Another difference between our study and previous studies is that only patients treated with helical tomotherapy were included in the present study. Previous studies regarding the dosimetric parameters predicting hepatic toxicity were based on the data from 3D-CRT. The planning and delivery method of helical tomotherapy is different from that of 3D-CRT. Because helical tomotherapy is delivered continuously from all angles around the patient via a ring gantry, in which the linear accelerator is mounted, a low to moderate radiation dose is delivered to a much wider region of liver. Because of this characteristic, the parameter and its cut-off value could be different between 3D-CRT and helical tomotherapy. According to Kim et al., V30 was demonstrated as a significant parameter in patients treated with conventional fractionated RT [14], and according to Liang et al., V20 was a significant parameter in patients treated with hypofractionated RT (4–6 Gy per fraction) [16]. In our study, a significant parameter is V15Gy, which is a parameter that corresponds to lower doses than those of above studies. The cut-off value of 43.2% for V15Gy in our study is lower than that in the above studies (60% for V30 in the study of Kim et al. and 48.5% for V20 in the study of Ling et al.). This result is probably because of the characteristic planning and delivery method of helical tomotherapy and indicates that, to reduce the risk of the deterioration of hepatic function, a wider region of normal liver should be preserved from a low to moderate dose of radiation.

The third differences between our study and previous studies is that V15Gy was confirmed the only significant dosimetric parameter in multivariate analysis. However, because of the significant correlations between dosimetric parameters shown in univariate analysis, consideration of the values of these parameters could be helpful in the treatment planning phase. Based on the estimated probability curves of V5Gy, V10Gy, V15Gy, V20Gy, V25Gy, V30Gy, and V35Gy, which were statistically significant in univariate logistic and ROC curve analyses, we presented the normal liver DVH indicating a 10%, 20%, and 30% risk of the deterioration of hepatic function (Figure 3). This curve could be used as a reference tolerance curve to evaluate treatment plans.

In conclusion, an increase of at least 2 points in the CP score is a radiation dose-limiting factor, and the non-target normal liver receiving a dose more than 15 Gy (V15Gy) should be <43.2% to reduce the risk of the deterioration of hepatic function. Moreover, the proposed normal liver DVH could be useful as a reference curve to evaluate the dose to the liver.

Abbreviations

CP score: Child-Pugh score; HCC: Hepatocellular carcinoma; RIHT: Radiation-induced hepatic toxicity; TACE: Transarterial chemoembolization; PEI: Percutaneous ethanol injection; RFA: Radiofrequency ablation; RT: Radiotherapy; 3D-CRT: 3-dimensional conformal radiotherapy; GTV: Gross tumor volume; PTV: Planning target volume; NTNL: Non-target normal liver; PT: Prothrombin time; AST: Aspartate transaminase; ALT: Alanine transaminase; ALP: Alkaline phosphatase; ECOG: Eastern Cooperative Oncology Group; AJCC: American Joint Committee on Cancer; AFP: Alpha-fetoprotein; PVTT: Portal vein tumor thrombosis; ROC: Receiver operating characteristic; DVH: Dose-volume histogram; RILD: Radiation-induced liver disease; CTCAE: Common Terminology Criteria for Adverse Events; LC: Liver cirrhosis; CTx: Chemotherapy; fxs: Fractions; CI: Confidence interval; AUC: Area under curve.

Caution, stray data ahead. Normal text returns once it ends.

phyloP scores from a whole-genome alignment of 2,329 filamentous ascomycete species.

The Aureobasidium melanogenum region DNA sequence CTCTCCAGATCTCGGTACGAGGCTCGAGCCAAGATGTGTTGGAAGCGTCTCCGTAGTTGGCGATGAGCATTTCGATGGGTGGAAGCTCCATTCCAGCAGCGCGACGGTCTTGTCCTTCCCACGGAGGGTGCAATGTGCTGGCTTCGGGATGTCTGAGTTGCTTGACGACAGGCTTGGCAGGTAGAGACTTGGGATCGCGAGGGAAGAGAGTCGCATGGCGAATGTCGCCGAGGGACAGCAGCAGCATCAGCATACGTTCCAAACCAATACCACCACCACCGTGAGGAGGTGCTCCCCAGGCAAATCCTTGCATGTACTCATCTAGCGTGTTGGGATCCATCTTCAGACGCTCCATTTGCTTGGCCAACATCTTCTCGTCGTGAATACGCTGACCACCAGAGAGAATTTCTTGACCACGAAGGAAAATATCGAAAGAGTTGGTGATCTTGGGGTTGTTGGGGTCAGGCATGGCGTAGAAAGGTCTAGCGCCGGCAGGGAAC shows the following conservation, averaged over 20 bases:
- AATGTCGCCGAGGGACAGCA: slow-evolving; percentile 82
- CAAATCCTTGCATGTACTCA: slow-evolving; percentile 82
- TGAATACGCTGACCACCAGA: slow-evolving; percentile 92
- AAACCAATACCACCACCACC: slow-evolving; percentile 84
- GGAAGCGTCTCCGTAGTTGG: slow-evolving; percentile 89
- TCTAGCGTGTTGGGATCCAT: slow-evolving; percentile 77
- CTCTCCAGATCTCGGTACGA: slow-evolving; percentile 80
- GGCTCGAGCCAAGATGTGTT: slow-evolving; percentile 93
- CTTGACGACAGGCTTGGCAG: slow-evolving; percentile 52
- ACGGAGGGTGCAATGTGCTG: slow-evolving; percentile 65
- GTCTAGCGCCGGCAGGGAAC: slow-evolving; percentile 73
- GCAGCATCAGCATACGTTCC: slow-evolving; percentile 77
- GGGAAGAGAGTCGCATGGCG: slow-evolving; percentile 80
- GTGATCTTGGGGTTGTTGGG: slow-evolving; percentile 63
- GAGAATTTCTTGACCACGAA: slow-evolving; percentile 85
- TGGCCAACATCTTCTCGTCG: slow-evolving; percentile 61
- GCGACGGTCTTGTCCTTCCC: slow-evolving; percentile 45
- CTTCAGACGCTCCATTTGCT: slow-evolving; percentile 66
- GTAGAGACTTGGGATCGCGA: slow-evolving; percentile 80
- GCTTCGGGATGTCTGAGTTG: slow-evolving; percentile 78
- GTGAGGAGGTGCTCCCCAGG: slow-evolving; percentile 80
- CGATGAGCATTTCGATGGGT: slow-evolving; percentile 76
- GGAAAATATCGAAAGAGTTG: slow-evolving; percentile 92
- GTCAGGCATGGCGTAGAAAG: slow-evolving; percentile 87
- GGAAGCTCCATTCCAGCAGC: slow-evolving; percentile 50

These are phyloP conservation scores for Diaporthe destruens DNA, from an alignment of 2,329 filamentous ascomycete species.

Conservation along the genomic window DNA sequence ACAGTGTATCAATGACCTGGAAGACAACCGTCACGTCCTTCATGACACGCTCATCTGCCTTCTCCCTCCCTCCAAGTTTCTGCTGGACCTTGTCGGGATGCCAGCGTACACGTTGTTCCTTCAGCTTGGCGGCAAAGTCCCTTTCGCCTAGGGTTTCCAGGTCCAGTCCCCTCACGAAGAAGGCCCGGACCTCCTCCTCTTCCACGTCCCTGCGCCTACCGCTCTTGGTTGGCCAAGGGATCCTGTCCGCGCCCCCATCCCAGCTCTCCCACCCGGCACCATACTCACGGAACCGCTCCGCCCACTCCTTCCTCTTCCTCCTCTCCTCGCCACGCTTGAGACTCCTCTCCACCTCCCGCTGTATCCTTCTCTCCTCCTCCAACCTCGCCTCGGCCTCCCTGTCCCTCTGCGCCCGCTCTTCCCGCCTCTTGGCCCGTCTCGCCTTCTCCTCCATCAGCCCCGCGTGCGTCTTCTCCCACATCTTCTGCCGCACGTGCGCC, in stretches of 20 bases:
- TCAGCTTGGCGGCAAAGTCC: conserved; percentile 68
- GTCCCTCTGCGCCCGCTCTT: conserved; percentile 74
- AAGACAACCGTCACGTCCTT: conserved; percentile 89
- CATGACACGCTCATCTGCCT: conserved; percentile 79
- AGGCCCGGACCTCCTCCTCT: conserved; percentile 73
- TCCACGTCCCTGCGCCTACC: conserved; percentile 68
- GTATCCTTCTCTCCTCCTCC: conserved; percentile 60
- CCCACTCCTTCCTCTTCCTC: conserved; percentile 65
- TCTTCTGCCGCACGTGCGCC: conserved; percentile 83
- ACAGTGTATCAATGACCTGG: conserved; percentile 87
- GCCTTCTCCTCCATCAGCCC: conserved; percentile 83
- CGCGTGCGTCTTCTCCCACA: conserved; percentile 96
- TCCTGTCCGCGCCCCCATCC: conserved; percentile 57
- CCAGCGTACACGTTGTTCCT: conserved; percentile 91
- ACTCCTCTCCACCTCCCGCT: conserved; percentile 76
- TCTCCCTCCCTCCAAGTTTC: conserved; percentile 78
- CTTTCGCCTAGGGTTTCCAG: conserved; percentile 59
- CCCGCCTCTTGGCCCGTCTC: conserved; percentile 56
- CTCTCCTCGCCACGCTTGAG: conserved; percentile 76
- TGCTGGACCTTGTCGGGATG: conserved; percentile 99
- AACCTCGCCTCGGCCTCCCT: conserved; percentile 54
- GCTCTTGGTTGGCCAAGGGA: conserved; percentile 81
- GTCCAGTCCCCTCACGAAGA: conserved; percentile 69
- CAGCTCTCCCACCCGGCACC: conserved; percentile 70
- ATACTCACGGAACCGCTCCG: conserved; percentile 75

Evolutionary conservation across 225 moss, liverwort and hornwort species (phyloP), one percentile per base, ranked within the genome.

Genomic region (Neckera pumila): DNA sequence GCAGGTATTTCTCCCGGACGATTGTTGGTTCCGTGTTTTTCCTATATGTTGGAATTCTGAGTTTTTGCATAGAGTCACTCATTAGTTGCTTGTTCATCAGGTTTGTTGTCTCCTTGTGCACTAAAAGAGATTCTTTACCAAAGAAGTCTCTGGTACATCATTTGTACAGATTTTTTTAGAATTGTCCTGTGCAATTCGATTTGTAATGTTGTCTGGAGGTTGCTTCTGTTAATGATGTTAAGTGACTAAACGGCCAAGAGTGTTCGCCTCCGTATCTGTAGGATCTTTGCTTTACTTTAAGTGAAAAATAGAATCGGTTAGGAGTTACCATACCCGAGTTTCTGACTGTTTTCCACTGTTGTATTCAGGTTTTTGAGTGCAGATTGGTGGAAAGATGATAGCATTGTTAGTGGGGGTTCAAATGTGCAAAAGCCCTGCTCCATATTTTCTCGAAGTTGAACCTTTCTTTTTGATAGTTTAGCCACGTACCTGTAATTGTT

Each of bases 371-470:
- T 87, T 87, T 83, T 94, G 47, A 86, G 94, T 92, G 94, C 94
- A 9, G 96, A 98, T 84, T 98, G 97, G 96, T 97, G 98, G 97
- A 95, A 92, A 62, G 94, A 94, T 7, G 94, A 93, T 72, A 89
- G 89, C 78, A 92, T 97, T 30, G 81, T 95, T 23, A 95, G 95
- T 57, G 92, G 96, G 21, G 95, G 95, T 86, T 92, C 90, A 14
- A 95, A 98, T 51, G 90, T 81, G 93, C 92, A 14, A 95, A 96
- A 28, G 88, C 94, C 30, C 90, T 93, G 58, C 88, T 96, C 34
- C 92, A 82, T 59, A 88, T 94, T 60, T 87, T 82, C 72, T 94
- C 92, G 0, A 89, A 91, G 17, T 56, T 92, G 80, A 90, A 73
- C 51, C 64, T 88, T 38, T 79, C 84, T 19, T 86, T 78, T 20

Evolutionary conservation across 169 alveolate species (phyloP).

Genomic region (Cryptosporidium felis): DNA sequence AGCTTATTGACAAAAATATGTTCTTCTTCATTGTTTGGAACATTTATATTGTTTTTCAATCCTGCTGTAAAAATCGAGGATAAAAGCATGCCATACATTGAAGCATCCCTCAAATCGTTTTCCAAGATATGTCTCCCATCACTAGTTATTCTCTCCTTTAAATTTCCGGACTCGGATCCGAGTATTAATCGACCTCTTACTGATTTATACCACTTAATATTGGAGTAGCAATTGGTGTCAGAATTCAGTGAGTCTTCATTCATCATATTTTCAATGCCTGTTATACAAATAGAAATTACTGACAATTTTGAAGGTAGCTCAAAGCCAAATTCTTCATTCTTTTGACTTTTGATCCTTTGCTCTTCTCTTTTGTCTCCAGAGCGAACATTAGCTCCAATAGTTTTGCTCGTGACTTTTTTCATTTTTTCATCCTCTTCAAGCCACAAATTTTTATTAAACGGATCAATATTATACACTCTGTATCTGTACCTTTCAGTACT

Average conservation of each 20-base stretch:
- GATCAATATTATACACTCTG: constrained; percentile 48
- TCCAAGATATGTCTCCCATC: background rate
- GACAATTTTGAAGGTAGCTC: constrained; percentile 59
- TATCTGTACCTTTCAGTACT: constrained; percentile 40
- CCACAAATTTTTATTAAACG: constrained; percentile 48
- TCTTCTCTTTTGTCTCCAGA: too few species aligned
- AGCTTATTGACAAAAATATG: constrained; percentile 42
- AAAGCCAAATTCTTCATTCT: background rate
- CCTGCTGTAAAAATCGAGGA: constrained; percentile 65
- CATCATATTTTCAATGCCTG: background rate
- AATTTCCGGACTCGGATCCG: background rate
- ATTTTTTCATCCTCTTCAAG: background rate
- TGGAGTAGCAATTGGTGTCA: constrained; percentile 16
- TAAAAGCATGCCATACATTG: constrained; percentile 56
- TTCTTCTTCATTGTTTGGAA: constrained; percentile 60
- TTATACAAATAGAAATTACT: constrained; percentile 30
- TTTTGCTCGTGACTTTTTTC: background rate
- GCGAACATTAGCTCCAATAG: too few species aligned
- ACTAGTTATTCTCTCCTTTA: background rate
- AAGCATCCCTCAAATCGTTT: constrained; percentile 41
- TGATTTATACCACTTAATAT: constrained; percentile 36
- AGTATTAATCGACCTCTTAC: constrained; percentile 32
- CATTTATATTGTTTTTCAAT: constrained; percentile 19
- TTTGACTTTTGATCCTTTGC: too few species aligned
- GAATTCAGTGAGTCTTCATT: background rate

Competing interests

The authors declare that they have no competing interests.

Authors’ contributions

SHS, JHS, SWL, BOC and HSJ collected clinical data and interpreted the results. SHS and YNK collected and evaluated dosimetric data. SHS, CSK, HSJ, JWJ, and SKY took care of patients. SHS, CSK, JWJ, SKY and HSJ were involved in study design. SHS performed statistical analysis and drafted the manuscript. All the authors have read and approved the final draft.

References

  1. Okuda K, Ohtsuki T, Obata H, Tomimatsu M, Okazaki N, Hasegawa H, Nakajima Y, Ohnishi K: Natural history of hepatocellular carcinoma and prognosis in relation to treatment. Study of 850 patients.

    Cancer 1985, 56(4):918-928. PubMed Abstract | Publisher Full Text OpenURL

  2. Parkin DM, Bray F, Ferlay J, Pisani P: Estimating the world cancer burden: Globocan 2000.

    Int J Cancer 2001, 94(2):153-156. PubMed Abstract | Publisher Full Text OpenURL

  3. Camma C, Schepis F, Orlando A, Albanese M, Shahied L, Trevisani F, Andreone P, Craxi A, Cottone M: Transarterial chemoembolization for unresectable hepatocellular carcinoma: meta-analysis of randomized controlled trials.

    Radiology 2002, 224(1):47-54. PubMed Abstract | Publisher Full Text OpenURL

  4. Lencioni R, Pinto F, Armillotta N, Bassi AM, Moretti M, Di Giulio M, Marchi S, Uliana M, Della Capanna S, Lencioni M, et al.: Long-term results of percutaneous ethanol injection therapy for hepatocellular carcinoma in cirrhosis: a European experience.

    Eur Radiol 1997, 7(4):514-519. PubMed Abstract | Publisher Full Text OpenURL

  5. Solbiati L, Livraghi T, Goldberg SN, Ierace T, Meloni F, Dellanoce M, Cova L, Halpern EF, Gazelle GS: Percutaneous radio-frequency ablation of hepatic metastases from colorectal cancer: long-term results in 117 patients.